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Nevada Gaming Commission Signs Off On $100K Fine For Aria Casino

Casino Didn't Let Agents Watch Public Roulette Game


The five-member Nevada Gaming Commission has signed off an agreement with Aria casino on the Las Vegas Strip for a $100,000 fine after the casino didn’t allow state gaming agents to watch a game of roulette, the Las Vegas Review-Journal reported.

The high-stakes game was supposed to remain open to the public, but the casino was accused of telling undercover agents that they couldn’t observe the game.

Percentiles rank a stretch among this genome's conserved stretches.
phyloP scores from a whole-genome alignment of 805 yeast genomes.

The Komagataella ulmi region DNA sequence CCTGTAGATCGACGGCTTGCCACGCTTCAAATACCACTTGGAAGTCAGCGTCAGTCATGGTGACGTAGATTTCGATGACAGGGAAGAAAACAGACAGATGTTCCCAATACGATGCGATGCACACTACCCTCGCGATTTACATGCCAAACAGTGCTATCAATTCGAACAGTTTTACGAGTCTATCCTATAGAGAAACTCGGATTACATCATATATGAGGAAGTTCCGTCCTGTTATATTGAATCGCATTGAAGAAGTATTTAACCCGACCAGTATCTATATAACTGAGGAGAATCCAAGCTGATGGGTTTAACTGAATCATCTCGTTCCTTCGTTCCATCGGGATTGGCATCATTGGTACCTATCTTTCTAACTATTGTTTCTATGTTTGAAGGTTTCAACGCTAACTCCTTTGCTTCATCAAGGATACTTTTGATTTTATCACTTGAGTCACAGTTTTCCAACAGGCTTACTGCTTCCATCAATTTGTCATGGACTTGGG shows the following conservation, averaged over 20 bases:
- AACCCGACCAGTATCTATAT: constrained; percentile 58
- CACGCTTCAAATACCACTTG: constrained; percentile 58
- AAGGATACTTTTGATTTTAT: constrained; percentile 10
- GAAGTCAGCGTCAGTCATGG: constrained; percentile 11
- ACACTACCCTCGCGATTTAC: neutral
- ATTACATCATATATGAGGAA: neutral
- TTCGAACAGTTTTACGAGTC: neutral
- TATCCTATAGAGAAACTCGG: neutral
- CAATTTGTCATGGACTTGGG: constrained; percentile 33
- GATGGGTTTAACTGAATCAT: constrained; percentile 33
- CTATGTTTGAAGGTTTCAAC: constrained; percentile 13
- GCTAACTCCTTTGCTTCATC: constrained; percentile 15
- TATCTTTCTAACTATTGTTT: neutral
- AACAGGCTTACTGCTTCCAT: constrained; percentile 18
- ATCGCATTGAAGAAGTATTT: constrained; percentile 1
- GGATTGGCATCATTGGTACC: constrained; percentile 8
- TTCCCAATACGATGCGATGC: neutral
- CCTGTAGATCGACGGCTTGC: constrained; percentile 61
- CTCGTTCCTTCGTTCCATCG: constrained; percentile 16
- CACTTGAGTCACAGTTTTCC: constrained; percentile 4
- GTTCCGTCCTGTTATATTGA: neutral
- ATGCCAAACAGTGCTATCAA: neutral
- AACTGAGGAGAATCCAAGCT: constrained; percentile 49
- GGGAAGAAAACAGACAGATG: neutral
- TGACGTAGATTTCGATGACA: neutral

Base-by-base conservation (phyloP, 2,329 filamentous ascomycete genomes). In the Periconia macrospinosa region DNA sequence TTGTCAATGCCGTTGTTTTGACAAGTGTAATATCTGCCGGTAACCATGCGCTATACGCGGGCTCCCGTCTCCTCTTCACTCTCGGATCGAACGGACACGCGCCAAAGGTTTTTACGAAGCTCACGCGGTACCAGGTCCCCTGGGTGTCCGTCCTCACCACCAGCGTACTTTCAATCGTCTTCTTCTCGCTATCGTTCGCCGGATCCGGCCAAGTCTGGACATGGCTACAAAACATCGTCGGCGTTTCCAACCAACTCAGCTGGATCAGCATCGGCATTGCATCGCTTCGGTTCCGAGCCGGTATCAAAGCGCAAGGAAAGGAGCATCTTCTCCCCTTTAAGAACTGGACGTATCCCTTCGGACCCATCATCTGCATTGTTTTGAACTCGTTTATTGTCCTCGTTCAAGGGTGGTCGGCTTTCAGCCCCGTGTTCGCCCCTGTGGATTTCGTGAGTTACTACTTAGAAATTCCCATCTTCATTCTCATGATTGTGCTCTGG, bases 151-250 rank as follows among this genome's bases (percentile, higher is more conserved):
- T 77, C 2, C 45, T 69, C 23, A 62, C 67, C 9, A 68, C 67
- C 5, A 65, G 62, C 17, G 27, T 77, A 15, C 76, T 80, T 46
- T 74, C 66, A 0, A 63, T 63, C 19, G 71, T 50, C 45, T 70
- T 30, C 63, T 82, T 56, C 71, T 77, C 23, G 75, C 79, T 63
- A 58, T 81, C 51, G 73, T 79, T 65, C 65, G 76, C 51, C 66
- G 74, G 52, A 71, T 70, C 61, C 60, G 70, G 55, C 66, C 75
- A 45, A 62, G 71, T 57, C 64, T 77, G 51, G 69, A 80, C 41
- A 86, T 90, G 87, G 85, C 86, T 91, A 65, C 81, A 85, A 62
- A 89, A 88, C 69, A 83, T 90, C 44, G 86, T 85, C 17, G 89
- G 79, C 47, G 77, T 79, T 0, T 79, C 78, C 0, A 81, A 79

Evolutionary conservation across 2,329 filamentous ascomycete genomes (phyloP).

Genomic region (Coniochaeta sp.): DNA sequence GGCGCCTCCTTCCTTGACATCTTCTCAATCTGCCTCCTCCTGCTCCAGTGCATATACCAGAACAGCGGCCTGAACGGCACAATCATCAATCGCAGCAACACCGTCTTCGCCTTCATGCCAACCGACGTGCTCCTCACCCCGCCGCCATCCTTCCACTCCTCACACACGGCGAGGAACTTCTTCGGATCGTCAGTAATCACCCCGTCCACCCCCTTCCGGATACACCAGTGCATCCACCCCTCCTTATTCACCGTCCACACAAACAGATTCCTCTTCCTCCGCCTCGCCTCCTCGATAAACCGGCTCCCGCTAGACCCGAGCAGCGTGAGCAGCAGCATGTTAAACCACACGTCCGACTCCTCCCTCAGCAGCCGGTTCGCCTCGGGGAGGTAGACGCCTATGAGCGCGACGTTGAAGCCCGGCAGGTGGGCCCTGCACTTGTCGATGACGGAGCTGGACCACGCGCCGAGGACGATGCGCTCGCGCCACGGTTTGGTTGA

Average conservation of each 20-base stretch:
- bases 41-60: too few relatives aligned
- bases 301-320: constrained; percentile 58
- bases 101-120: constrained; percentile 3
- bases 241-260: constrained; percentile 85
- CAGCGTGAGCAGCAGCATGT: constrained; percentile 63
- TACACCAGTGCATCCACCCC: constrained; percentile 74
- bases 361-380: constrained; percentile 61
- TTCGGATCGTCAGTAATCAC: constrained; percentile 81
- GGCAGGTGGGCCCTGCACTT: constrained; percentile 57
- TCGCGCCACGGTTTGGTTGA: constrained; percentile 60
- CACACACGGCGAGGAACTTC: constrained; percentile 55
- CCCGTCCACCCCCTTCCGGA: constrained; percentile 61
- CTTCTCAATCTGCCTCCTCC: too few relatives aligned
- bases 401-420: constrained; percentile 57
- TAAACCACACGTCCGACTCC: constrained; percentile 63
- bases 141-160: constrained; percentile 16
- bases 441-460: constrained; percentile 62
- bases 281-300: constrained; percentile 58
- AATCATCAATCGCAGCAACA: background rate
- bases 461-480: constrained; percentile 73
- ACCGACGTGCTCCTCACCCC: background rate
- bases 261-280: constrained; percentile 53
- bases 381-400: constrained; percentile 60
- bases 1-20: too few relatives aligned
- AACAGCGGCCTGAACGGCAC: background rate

Nevada law states that “access of the general public to gaming activities must not be restricted in any manner except provided by the legislature.”

Casinos are allowed to have private rooms, but the roulette game in question was public. The gamblers said they didn’t want anyone watching and the casino went along.

The incident occurred in October of last year.

During the incident, a floor supervisor told the agents that the players did not want to be watched and threatened to call security to have the agents removed.

MGM said that it has taken “significant steps” to guarantee compliance with regulations.

Aria is a MGM Resorts property.

The Nevada Gaming Control Board released the settlement online this month.